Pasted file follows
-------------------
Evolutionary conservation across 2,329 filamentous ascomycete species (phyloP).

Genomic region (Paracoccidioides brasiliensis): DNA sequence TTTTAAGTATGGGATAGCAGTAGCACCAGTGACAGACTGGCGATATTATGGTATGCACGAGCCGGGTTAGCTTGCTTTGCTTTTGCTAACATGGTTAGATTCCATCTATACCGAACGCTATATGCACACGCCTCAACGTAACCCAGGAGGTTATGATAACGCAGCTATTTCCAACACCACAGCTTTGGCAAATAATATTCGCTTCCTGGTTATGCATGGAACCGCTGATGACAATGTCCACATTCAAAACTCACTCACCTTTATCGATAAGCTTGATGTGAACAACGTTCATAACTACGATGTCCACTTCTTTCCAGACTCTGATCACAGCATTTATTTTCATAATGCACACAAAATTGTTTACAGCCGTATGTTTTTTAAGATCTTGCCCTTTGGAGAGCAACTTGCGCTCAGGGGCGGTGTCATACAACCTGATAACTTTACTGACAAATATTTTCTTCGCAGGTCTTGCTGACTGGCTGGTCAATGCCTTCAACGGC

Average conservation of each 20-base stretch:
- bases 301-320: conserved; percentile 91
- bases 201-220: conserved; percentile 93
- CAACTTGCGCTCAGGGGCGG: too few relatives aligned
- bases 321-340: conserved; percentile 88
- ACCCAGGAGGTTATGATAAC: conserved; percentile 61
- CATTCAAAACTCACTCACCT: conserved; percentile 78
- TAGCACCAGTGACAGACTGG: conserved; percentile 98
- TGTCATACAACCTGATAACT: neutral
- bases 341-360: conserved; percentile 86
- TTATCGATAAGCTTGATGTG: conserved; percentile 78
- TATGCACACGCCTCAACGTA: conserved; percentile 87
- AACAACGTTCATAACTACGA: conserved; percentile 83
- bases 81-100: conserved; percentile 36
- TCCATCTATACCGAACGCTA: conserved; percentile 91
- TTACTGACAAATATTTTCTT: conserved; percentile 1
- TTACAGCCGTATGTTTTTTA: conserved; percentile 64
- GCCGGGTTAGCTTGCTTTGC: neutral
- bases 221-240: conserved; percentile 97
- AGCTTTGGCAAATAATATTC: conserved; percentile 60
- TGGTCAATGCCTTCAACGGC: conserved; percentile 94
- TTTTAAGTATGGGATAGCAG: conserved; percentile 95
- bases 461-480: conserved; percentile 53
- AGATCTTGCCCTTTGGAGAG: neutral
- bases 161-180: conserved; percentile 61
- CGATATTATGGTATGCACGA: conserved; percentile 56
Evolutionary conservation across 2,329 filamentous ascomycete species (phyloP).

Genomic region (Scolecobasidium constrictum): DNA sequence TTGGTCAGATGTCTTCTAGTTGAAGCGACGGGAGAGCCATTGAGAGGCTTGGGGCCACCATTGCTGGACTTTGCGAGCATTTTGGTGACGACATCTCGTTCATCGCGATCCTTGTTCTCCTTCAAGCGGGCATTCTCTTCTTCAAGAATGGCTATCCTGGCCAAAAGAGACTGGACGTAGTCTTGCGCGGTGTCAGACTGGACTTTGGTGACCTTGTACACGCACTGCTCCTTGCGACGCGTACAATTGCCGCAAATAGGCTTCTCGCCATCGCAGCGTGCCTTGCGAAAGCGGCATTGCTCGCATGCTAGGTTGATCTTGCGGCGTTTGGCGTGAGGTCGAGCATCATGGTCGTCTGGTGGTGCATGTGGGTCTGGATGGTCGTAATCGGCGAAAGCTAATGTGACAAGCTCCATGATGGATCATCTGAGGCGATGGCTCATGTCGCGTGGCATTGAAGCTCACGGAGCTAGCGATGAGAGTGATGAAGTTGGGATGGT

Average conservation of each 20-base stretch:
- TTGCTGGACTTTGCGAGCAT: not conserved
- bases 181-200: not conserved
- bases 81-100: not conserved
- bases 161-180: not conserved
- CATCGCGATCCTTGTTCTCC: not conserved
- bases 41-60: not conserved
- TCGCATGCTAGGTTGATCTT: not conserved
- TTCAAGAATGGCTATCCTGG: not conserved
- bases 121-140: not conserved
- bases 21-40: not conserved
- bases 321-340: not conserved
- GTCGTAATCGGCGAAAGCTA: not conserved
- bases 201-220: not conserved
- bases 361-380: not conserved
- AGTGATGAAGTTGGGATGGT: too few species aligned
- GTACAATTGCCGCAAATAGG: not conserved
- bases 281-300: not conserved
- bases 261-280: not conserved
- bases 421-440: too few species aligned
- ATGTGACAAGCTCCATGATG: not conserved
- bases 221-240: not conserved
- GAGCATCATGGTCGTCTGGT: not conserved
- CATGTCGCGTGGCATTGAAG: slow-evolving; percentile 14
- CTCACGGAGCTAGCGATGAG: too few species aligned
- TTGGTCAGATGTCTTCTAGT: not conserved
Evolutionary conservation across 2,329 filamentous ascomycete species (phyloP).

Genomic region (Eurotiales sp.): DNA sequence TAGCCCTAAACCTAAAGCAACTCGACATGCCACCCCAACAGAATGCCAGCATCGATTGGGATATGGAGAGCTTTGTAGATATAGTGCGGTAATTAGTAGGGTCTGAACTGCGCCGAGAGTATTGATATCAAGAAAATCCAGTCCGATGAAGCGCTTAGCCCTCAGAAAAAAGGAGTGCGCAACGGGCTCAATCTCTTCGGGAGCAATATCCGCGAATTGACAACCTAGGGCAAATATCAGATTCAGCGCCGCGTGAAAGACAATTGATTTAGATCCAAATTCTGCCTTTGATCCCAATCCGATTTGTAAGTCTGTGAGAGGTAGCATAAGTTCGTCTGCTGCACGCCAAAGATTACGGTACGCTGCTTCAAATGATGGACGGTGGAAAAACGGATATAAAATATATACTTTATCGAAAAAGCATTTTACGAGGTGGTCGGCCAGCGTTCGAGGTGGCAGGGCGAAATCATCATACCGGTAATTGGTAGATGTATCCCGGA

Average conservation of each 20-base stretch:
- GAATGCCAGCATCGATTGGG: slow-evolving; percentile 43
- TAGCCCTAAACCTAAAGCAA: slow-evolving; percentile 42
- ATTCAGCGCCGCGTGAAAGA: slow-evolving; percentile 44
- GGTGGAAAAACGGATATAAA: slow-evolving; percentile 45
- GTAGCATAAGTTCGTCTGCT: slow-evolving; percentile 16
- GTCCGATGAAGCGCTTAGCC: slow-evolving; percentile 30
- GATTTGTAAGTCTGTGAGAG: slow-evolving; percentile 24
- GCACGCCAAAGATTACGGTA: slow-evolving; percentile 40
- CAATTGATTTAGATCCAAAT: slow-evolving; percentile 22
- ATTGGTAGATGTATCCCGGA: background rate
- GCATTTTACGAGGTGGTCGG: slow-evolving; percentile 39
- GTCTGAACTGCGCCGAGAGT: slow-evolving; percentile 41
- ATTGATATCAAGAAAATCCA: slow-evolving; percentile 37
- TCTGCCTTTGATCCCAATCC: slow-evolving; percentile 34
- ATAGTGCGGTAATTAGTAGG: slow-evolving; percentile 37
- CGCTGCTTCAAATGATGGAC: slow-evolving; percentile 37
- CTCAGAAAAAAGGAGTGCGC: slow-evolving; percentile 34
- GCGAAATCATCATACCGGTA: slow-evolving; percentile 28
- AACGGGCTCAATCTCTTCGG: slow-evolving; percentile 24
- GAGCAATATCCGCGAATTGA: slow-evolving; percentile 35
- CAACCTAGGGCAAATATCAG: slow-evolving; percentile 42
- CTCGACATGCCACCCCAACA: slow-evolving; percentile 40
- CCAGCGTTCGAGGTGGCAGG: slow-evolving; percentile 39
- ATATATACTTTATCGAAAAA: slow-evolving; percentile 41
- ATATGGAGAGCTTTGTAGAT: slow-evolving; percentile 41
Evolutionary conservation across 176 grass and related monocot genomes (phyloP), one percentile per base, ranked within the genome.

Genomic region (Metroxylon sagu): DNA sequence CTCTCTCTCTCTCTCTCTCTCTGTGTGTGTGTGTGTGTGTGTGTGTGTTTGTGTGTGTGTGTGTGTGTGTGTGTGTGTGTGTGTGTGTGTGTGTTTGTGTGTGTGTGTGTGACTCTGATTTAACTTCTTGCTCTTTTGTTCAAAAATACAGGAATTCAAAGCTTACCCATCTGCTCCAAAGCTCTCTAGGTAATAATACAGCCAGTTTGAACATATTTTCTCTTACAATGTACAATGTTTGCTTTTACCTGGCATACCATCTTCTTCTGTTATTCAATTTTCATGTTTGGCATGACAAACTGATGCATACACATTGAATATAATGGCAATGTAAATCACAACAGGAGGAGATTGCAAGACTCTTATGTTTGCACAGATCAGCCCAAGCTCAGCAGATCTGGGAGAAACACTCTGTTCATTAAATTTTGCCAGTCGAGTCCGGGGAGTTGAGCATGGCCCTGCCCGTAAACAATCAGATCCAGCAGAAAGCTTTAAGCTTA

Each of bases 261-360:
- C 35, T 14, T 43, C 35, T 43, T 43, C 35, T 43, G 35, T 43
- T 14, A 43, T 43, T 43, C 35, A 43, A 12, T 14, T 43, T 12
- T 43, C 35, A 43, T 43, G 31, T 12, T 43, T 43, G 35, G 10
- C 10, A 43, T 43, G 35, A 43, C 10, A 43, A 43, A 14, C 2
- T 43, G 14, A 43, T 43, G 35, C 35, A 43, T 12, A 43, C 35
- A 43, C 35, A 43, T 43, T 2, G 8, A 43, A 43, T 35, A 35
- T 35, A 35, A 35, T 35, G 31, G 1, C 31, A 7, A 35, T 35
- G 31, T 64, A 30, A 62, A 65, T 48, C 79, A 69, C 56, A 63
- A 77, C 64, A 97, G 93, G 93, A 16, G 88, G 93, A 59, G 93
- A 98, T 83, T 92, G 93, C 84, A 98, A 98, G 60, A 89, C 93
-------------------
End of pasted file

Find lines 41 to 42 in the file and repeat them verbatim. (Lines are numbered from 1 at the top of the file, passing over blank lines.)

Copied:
- bases 21-40: not conserved
- bases 321-340: not conserved